Chinese regulators have fined Chinese-tech giant Alibaba with a 18.23 billion yuan ($2.8 billion USD) fine in its anti-monopoly investigation and said that Alibaba had abused its market dominance and the trust of the Chinese people
In December 2020, regulators from several Chinese government agencies announced that they were probing Alibaba and would look at the company’s ‘monopolistic practices,’ specifically the allegation that Alibaba forced merchants to choose one of two platforms, rather than being able to work with both.
The China State Administration for Market Regulation (SAMR) said in an official statement that forcing merchants to choose a single platform, rather than being able to work with multiple platforms effectively stifles competition in China’s online retail market and “infringes on the businesses of merchants on the platforms and the legitimate rights and interests of consumers.”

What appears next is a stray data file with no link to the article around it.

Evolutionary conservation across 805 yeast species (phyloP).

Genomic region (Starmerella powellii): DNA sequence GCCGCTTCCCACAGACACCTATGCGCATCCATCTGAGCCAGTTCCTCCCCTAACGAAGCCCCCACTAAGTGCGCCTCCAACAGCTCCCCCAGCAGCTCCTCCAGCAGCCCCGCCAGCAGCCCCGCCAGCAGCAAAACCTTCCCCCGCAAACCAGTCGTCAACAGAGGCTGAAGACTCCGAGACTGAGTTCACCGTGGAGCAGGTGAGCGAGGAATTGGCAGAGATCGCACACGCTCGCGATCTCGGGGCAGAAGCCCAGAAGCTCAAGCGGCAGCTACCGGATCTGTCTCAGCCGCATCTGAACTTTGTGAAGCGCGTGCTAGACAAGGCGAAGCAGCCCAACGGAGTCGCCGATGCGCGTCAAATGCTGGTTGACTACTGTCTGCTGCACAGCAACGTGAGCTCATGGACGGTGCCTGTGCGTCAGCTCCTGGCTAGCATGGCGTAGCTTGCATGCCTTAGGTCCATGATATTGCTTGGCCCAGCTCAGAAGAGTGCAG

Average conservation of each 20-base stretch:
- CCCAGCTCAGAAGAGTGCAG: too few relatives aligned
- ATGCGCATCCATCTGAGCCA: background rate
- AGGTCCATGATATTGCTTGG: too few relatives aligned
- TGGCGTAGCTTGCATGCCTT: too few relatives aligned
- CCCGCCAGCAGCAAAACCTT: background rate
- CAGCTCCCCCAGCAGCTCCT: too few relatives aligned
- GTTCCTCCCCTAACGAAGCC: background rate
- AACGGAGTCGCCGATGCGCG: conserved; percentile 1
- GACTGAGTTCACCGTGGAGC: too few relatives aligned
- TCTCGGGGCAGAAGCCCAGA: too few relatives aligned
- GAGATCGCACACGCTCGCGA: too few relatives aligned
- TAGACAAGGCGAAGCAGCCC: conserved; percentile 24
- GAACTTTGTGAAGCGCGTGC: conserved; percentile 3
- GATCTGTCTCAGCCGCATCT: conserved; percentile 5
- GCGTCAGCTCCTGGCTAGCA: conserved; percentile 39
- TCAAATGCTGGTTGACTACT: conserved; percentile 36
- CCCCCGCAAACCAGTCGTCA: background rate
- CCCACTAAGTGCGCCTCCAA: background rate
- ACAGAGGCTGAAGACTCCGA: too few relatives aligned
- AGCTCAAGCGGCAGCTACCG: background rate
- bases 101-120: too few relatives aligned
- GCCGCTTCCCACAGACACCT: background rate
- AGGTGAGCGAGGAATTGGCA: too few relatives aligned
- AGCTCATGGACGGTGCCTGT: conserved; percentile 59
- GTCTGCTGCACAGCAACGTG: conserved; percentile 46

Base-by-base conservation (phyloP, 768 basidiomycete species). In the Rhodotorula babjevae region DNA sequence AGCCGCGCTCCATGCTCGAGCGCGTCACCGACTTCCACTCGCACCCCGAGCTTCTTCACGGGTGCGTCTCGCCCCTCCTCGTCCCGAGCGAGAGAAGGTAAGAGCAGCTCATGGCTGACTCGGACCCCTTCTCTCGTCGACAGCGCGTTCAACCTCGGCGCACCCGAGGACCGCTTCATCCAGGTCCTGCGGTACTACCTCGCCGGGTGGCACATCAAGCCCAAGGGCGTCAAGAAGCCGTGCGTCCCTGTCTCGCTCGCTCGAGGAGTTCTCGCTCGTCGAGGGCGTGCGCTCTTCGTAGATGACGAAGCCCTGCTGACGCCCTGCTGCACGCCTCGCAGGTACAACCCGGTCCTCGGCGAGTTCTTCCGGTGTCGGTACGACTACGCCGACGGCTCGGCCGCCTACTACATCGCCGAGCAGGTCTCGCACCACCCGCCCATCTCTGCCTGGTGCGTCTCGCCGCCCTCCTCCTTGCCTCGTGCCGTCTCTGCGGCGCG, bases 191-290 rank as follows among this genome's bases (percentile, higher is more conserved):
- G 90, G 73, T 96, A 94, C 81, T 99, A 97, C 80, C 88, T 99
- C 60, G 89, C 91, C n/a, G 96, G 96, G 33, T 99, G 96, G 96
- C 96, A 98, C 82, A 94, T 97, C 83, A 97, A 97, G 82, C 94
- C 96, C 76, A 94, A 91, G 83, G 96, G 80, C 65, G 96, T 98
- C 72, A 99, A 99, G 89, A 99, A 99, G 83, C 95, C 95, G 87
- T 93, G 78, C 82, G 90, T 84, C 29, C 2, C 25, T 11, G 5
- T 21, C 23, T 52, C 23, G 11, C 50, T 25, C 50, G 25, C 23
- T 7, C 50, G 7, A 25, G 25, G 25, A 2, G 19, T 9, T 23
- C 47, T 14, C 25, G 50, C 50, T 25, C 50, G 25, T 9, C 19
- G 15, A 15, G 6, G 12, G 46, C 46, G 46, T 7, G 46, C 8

SMAR said that the “choose one” policy and other policies governing merchants had allowed Alibaba to bolster its position in the market and gain unfair competitive advantages.
In addition to the monetary fine, which equals 4% of the company’s 2019 revenue, SMAR said in its statement that Alibaba will have to file ‘self-assessment’ and compliance reports to it for the next three years.
Alibaba said in a official statement that it accepted SMAR’s determinations, had conducted ‘self-assessment’ related to its merchant policies, would make those policies more flexible and would accept the fines that SMAR imposed.
The company said in its statement that, “Alibaba would not have achieved our growth without sound government regulation and service, and the critical oversight, tolerance and support from all of our constituencies have been crucial to our development.”